Stranded Australians furious at government

A woman who tried to get families with babies back to Australia says she was ignored by officials.
A woman who tried to get families with babies back to Australia says she was ignored by officials.

An Australian mother has been left heartbroken after her attempts to help hundreds of other families with babies return home elicited silence from the government.

More than 36,000 Australians have told the Department of Foreign Affairs and Trade they want to come home, with the number of people deemed vulnerable rising to 8070.

A Senate inquiry on Thursday heard from both stranded Australians and the officials in charge of helping them return.

Carly - who is now in hotel quarantine in Australia - organised a campaign from the UK to help 350 families return with their babies.

She found an airline prepared to do the flights, but was forced to walk away from the plan after communications outlining the proposal weren't responded to by officials.

"It's just heartbreaking," she said.

"I feel that I've done everything in my power humanly possible to try and get involved and make a change, and nothing happened."

Carly - who does not want to release her surname after receiving abuse over social media - said she had only heard back from Labor's foreign affairs spokeswoman Penny Wong.

Some families have since returned, with cots and high chairs not always available in hotel quarantine.

One mother could only take her eight-month-old baby outside for 15 minutes a day - and that was to a smoking area.

"I've got pictures of him covered in smoke ash on his hands and his knees because that's the only place that he was able to crawl."

David and Kate Jeffries shared their struggle to return home from Canada where they've been since March after travelling to care for David's sick mother.

The couple have a young son and have had multiple flights cancelled in their $50,000 quest to return.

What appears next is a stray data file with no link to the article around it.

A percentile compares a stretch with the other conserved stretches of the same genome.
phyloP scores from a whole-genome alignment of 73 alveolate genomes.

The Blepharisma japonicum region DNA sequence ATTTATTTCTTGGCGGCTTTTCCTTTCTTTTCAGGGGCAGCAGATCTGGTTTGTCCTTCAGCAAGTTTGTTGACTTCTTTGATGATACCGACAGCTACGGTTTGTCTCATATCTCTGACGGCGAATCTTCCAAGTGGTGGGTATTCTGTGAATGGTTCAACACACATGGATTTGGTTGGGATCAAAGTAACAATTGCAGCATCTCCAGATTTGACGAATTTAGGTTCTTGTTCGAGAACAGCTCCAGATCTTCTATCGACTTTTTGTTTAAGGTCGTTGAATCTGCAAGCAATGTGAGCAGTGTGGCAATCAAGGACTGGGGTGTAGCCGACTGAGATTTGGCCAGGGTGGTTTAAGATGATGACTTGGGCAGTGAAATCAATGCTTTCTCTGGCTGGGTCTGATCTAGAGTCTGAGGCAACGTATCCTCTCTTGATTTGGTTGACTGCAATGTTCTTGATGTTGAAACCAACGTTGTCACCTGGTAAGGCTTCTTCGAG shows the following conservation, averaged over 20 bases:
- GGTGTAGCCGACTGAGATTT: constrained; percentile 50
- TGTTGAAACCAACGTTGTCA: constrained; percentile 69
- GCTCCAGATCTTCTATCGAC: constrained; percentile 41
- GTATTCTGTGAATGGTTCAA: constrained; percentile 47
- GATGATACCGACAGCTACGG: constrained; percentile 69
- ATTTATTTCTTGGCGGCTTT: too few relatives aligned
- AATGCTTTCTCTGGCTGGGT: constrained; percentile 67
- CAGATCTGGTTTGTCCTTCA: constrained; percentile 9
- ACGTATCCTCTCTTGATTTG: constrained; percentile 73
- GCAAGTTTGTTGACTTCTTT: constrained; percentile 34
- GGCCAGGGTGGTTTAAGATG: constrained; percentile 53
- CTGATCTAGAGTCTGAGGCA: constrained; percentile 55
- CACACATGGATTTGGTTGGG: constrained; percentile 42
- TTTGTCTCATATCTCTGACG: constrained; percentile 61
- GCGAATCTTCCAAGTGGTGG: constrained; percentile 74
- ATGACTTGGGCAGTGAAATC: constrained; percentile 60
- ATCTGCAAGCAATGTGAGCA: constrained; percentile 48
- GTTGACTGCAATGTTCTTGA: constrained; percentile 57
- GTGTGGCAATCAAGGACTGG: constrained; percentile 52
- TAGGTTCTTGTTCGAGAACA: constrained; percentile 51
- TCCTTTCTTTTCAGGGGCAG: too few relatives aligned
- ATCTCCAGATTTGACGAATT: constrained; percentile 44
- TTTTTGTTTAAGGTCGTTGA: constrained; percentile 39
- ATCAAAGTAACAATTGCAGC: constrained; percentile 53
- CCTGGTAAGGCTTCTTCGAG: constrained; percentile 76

David is angry sports teams and their families have been allowed into Australia, after Prime Minister Scott Morrison said Australians were at the front of the queue.

"We hope to raise our son to have more respect for the truth than the prime minister of Australia," he said.

DFAT officials said more than 426,000 people have returned since Australia's borders were closed in March, with 30,000 on government-facilitated flights.

Of those returned, 1.3 per cent have tested positive for the virus.

Mr Morrison raised hopes in September when he said he was keen to get as many - if not all - of the stranded travellers home in time for Christmas.

He's put the blame on states for the weekly cap on international arrivals, put in place to keep the hotel quarantine system sustainable.

Officials said the system's capacity was the constraining factor, with 30,000 empty flight seats a week because of limits.

Acting Chief Medical Officer Paul Kelly said other options such as home quarantine posed an unacceptable risk.

A repatriation flight from Singapore arrived in Canberra on Thursday, with passengers taken to an ACT hotel to quarantine.

The national cap will increase to about 6700 a week when international flights arrive in Melbourne again from December 7.

The state's deadly second outbreak was caused by the virus spreading from hotel quarantine, with infected people set to be cared for separately in its revamped system.

Victoria is one day away from eliminating the virus.

It's prompted Tasmania to open its borders to Victorians on Friday for the first time in more than eight months.

South Australia's worrying COVID-19 cluster has continued to grow, with a school student and a man confirmed to have the virus.

Australian Associated Press